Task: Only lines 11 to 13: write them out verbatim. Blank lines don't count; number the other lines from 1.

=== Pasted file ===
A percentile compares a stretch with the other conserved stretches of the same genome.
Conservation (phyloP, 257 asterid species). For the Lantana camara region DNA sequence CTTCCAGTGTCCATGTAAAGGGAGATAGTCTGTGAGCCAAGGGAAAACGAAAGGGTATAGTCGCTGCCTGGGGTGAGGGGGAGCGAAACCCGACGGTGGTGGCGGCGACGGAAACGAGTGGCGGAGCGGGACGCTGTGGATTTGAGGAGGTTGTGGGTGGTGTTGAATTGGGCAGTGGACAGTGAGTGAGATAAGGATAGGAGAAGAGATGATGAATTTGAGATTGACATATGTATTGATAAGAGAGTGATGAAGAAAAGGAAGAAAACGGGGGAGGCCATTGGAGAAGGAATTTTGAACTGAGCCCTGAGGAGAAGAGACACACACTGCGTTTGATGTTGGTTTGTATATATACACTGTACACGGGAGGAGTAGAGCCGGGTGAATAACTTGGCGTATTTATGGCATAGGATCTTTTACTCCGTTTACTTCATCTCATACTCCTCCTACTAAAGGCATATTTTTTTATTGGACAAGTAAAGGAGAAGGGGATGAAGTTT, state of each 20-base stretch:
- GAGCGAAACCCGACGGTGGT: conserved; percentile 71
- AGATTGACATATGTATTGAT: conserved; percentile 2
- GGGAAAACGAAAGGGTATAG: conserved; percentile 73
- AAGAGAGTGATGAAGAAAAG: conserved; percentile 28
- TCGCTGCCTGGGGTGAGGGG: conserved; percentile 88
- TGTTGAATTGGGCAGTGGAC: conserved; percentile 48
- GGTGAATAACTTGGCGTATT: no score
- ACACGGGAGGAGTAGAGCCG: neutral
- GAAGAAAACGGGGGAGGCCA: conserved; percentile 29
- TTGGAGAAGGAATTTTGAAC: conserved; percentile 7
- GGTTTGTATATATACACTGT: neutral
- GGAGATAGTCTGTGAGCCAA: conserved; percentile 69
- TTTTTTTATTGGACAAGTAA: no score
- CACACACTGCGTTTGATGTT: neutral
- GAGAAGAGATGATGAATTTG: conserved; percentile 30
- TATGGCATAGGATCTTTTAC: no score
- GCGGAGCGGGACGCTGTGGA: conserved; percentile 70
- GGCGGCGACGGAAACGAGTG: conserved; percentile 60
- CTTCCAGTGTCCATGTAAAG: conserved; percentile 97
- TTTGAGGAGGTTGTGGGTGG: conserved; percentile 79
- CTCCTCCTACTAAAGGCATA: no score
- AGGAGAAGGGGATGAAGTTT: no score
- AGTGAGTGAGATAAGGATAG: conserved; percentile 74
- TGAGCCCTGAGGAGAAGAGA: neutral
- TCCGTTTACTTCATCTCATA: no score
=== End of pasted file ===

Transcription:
- GAAGAAAACGGGGGAGGCCA: conserved; percentile 29
- TTGGAGAAGGAATTTTGAAC: conserved; percentile 7
- GGTTTGTATATATACACTGT: neutral